The truth about online business
Online business is nothing new so what is all the fuss about?
A recent report by Access Economics compared the impact of the internet to the roll out of electricity because both are enabling technologies that change all industries in their wake, not just a few. We explore why online vs instore is a bigger issue than ever:
1. Economic conditions
The high Australian dollar is giving Australian consumers ‘more bang for their retail buck’ globally. Not only do Australian consumers benefit from a currency driven discount but they can also take advantage of heavy discounts offered by retailers domiciled in underperforming economies.
Australian in-store retail is suffering more from consumer cautiousness than as a result of international ecommerce. In-store and locally based online retailers are simply competing for ‘share of wallet’ in an environment where consumers are looking for the best available deal. Economic conditions have given consumers a reason to go global - particularly for commoditised products.
The Communications Report (No. 1) released last year by the Australian Media and Communications Authority (ACMA) showed that overseas websites have attracted an increasing proportion of online shoppers. In the six months to April 2011 the number of shoppers mostly purchasing from overseas sites increased by 7% to 19%, however, the number of shoppers purchasing equally from Australian and overseas sites increased by 10% to 29%. So, online does not necessarily mean overseas.
2. Fear of online shopping has diminished
The ACMA Communications Report (No. 3) states that the proportion of people reporting ‘lack of trust’ in the internet declined from 25% of non-internet shoppers in November 2009 to 19% in April 2011.
3. Technology is a part of our life.
The Access Economics report The Connected Continent states that, “The direct contribution of the internet
to the Australian economy is worth approximately $50 billion or 3.6% of Australia’s Gross Domestic Product (GDP) in 2010. This contribution is of similar value to the retail sector or Australia’s iron ore exports.” The report also predicts that over the next 5 years, this contribution will increase by 7% to $70 billion - twice as fast as that forecasted for the rest of the economy.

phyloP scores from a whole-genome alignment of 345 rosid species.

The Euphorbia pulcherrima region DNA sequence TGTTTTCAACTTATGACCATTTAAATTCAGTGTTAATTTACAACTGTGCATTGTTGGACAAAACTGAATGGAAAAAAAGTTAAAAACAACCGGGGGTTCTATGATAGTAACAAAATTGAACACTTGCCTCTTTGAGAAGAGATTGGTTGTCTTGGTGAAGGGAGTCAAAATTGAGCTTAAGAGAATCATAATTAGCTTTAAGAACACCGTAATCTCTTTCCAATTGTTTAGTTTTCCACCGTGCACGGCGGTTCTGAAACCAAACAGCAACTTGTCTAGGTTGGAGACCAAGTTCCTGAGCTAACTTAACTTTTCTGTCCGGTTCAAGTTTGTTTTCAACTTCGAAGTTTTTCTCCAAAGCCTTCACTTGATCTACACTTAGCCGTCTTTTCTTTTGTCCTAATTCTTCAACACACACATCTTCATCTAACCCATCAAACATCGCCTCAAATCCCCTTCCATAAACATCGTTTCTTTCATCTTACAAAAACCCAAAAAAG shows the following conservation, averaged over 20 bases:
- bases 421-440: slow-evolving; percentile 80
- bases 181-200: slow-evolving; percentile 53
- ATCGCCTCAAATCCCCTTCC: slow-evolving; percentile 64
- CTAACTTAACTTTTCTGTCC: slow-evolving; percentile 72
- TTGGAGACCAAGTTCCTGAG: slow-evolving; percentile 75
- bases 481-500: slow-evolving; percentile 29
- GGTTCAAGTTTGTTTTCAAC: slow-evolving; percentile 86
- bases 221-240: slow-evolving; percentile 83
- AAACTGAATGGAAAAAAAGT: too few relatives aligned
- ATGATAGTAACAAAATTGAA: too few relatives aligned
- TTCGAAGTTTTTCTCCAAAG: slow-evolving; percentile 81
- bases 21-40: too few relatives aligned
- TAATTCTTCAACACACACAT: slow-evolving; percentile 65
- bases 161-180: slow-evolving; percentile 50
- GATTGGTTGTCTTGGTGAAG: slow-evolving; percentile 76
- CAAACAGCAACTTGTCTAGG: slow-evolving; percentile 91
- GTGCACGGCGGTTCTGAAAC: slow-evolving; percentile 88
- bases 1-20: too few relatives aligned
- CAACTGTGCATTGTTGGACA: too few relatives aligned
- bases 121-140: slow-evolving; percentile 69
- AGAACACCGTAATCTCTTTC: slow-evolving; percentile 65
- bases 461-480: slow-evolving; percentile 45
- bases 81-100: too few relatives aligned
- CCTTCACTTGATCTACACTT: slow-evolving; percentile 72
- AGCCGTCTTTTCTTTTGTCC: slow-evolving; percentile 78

Internet use, and in particular smartphones are an integral part of our lives. As access speeds increase, the integration of technology into the way we live and act will only become more pronounced.
The ACMA Communications Report shows that at April 2011, approximately 58% of adult mobile phone users in Australia had a 3G mobile handset, with 37% of mobile users owning a smartphone. During June 2011:
• 1.55 million people in Australia aged 14 years and over used social
networking services via their mobile phone
• 751,000 went online via their mobile phone to use banking and bill
• Just over 100,000 purchased a good or service
That’s in one month - almost a year ago.
4. The internet and online shopping is just for the young
The ACMA Communications Report (No. 3) states that “in the six months to April 2011, approximately 62% of adult internet users purchased a good or service online” with the 35 to 44 year olds most likely to have made a purchase. This age group also reported ‘convenience’ as the primary reason for shopping online whereas the 25 to 34 age group reported ‘price’ as their motivation.
5. Online vs instore - is it fair?
In Australia much of the debate has been around the Low Value Import Threshold (LVIT) that exempts goods under $1000 from GST and duty. The Productivity Commission recommended that the Government lower the LVIT to promote tax neutrality but not until it is cost effective to do so.
In reality, there are many businesses trading online as part of their overall strategy – not as their complete model. Think Apple - they have a strong online presence and invest heavily in their shop fronts. And, according to PayPal, over Christmas 2011 Toys ‘R’ Us and Dan Murphy’s experienced their largest ever online sales during the Christmas trading period.
Competing with a global online business whose customers do not need to pay GST is not fair. But neither is the bargaining power and price differential exercised by big retailers playing on the same field as small retailers. It’s just a fact of business life.
In Australia, according to Access Economics, all SMEs they surveyed have internet access but only half have a website and only 30% use the internet for marketing, sales and procurement. There is a lot of room to move. The internet is only one facet of a broader picture of your business strategy. If you need assistance to refine your strategy, talk to us today.